But today I witnessed a tragedy, a trauma that happens every day.

It began when I brought flowers to the office, because I wanted the office to be more joyful. I wanted my coworkers to connect to the beautiful energy inherent in our garden, which can be seen from most windows in the building. But who dares to look? In their minds, these students walk in the halls, trauma bumping into trauma, and one student makes fun of another, hits another, getting out the aggression inherent in abused societies where the majority of students have a parent who is either involved in drugs, alcohol, and sexual abuse, or in prison.

This is the reality of the underworld, the "Other."

And when I witnessed this sweet 5th grade Special Ed foster kid, who's moving from home to home, unsure of who loves him and what he needs to do to have someone love him (because who knows why he's in a foster home and what his momma was doing when she was pregnant?) being pulled off a chair from the office by one kid and then kicked in the guts by a girl. I stopped them, with anger and vigilance, justice and authority.

The girl who hit this kid, this boy, this comrade of mine, ran ashamed, she ran, humiliated that she, this wise and sweet girl, had succumbed to her own boiling point.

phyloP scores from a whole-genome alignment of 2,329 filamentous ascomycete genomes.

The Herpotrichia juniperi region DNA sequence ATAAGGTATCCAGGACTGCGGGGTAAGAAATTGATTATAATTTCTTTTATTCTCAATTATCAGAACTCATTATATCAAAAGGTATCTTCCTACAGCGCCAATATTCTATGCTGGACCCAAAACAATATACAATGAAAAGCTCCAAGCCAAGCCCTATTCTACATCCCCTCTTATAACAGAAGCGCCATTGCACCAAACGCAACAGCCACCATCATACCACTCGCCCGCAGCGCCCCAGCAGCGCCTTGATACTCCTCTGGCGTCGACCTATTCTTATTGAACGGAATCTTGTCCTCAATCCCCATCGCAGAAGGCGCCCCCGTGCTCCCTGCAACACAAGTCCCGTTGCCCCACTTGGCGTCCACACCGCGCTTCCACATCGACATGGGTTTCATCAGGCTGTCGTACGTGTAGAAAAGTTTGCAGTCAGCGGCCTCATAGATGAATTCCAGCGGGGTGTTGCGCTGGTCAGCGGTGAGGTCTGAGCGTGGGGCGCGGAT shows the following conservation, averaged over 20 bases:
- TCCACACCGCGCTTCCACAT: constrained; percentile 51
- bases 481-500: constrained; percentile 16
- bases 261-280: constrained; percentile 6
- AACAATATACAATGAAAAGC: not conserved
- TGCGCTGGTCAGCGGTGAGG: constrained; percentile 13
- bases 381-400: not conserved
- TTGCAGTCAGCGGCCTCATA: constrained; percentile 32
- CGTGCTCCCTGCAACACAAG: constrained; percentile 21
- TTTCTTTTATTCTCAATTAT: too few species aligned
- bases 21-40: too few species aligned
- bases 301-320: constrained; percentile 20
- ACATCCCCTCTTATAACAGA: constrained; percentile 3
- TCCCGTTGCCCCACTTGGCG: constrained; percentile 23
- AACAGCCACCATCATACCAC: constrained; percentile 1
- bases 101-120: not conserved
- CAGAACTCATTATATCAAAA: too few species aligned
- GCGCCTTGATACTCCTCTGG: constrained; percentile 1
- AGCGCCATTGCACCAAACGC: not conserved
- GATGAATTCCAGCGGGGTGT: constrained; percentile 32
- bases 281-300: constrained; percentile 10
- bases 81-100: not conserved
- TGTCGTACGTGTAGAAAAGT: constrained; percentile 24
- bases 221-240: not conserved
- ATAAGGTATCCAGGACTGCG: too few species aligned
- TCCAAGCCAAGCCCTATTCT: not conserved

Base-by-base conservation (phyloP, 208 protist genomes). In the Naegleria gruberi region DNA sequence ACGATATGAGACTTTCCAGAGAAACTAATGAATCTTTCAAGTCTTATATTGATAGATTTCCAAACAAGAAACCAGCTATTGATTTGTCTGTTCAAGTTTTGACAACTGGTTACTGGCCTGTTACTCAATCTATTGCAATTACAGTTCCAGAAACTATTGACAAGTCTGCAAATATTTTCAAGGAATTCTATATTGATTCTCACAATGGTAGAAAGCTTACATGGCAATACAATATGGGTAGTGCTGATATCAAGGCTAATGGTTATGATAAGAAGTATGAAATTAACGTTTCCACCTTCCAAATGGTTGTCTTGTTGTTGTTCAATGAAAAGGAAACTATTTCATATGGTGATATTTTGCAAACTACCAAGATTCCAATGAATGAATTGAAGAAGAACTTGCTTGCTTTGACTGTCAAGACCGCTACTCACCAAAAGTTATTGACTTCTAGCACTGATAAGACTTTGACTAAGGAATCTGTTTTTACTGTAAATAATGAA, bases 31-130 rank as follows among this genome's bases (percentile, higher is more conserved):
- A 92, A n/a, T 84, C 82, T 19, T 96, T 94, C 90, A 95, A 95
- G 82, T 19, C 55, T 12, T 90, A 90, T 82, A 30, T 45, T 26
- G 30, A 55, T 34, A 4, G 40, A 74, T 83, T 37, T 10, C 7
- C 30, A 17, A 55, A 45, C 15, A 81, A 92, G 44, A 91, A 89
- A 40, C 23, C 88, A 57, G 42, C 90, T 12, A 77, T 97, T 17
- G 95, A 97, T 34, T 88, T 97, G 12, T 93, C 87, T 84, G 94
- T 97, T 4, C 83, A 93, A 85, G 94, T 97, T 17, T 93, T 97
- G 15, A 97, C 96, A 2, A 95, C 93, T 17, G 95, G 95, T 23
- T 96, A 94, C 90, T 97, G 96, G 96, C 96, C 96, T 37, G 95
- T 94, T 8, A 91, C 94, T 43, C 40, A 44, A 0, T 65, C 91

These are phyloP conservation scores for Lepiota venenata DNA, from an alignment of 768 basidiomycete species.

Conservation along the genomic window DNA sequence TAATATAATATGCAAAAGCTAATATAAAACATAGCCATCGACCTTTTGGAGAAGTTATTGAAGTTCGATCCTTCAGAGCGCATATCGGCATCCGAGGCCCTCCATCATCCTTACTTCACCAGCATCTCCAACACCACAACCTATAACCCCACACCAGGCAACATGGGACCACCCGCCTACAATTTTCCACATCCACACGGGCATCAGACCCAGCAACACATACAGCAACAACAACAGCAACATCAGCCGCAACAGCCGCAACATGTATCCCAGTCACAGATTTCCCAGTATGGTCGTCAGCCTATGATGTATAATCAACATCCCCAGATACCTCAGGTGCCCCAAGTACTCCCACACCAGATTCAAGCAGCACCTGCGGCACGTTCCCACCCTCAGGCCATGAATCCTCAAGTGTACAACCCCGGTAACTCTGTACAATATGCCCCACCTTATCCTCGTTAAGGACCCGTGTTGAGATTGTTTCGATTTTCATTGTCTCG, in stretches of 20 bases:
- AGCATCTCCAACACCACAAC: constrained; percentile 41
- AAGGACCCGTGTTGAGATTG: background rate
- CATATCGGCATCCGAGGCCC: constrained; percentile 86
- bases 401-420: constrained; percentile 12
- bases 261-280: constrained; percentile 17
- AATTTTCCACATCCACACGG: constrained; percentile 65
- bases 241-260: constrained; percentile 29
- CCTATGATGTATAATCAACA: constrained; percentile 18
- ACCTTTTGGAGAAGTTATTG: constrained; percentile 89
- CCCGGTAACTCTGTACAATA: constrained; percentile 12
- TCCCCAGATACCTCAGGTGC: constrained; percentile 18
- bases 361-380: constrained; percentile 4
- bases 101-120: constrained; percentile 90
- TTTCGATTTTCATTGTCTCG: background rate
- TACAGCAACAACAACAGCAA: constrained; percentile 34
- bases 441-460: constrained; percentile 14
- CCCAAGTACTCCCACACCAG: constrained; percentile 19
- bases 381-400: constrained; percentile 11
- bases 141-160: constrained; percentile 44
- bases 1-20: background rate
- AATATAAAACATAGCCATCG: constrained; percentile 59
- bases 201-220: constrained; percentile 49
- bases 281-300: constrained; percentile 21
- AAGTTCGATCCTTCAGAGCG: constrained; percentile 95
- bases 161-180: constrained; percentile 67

She broke.

Not because she is mean, but because her world is so hard that something needs to break sometimes

When children are abused, are called names, and their whole lives are trauma, can you expect more from them? I can.

Because in the garden that little girl who beat up that boy is a little girl. She plays in the dirt, plants chard and runs around in the secret garden. She follows direction, gets others to listen to me and is an all-around good kid, but she broke, and I needed to walk back into school and face those children. When I see all those children, I need to show love, because in the garden there is love and they feel it.

That boy who had been beaten on the floor will come with his therapist, and he will come back to the bench in the garden, and he will come over to me, calling me an angel and telling me he sees the world from the peak of the hill in the secret garden.

Some therapeutic test might say he has some issues, but he shines in the garden, and I can expect more from him and her, but I need help to make this happen. I cannot do this work alone. I need to come to my work from a place of abundance because they need to know that this is a possibility for anyone who puts their mind toward it. I need to have the sustenance to make this program run. We are at a crux, ready to move to the next stage, but we need funding to help us get there.